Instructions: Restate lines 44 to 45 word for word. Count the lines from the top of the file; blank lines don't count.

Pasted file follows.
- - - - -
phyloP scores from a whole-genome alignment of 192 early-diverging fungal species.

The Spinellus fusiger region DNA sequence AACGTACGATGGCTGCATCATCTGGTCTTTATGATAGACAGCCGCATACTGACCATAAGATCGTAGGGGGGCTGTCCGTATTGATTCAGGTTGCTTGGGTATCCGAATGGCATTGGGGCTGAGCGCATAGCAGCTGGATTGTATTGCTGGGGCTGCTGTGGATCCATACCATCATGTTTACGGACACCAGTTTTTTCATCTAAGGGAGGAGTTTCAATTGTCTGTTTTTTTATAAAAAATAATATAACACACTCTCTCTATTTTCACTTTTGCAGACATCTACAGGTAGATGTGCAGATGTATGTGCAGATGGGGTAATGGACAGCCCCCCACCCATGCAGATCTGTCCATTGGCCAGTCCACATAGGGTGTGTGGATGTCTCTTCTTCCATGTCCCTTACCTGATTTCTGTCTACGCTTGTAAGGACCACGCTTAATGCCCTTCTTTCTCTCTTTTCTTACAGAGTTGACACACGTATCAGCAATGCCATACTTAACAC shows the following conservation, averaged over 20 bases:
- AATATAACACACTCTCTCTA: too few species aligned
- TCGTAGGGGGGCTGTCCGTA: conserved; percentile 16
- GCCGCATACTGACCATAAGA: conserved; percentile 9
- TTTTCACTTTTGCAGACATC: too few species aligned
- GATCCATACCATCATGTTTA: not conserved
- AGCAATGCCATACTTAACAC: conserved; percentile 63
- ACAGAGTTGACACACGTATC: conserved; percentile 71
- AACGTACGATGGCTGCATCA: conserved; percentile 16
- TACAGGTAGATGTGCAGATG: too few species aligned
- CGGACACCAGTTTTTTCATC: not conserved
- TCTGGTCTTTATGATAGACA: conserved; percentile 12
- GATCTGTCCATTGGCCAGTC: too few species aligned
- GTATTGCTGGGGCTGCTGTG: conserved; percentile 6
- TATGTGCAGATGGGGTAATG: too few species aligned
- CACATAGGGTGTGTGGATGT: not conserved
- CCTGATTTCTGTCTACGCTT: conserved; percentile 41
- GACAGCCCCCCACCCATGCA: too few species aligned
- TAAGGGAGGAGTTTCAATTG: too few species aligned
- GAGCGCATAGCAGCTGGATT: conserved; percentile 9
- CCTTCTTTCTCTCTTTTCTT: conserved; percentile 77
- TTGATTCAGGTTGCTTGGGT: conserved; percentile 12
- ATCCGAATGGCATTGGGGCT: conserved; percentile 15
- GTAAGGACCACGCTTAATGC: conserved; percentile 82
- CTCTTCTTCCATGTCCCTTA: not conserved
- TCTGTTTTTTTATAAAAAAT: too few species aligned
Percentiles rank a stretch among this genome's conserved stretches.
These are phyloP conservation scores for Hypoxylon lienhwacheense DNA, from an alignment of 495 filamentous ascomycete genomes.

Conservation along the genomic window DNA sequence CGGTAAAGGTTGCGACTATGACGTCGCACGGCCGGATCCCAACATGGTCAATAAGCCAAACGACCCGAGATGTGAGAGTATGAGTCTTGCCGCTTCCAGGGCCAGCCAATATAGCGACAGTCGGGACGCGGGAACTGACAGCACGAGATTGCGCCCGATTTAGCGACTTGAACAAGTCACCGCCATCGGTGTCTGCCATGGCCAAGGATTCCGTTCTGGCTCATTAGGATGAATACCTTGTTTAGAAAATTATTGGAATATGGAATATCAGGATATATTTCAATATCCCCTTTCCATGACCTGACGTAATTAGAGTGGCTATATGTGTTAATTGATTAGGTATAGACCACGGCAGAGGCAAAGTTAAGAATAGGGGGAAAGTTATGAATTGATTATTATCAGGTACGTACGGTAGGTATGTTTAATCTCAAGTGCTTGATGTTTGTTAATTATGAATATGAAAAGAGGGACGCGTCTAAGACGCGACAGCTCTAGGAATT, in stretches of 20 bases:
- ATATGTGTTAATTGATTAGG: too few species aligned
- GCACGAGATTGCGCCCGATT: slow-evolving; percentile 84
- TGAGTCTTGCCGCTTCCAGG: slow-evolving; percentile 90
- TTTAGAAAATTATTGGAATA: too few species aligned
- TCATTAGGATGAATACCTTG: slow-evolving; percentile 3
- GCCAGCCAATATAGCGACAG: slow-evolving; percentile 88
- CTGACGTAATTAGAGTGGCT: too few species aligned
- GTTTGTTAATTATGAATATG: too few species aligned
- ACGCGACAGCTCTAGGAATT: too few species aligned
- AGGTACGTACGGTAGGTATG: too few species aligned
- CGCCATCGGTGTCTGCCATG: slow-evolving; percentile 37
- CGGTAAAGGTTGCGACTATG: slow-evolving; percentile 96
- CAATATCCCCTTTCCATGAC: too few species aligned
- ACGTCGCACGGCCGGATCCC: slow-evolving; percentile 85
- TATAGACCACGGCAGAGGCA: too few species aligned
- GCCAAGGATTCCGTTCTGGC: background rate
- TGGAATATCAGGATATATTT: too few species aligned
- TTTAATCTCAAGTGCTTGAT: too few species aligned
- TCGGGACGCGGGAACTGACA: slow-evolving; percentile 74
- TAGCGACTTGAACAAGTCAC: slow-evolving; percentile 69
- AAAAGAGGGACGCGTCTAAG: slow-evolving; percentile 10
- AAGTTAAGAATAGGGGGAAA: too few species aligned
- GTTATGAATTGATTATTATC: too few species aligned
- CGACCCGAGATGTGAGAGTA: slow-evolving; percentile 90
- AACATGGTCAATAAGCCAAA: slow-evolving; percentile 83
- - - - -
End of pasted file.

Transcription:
- ACGTCGCACGGCCGGATCCC: slow-evolving; percentile 85
- TATAGACCACGGCAGAGGCA: too few species aligned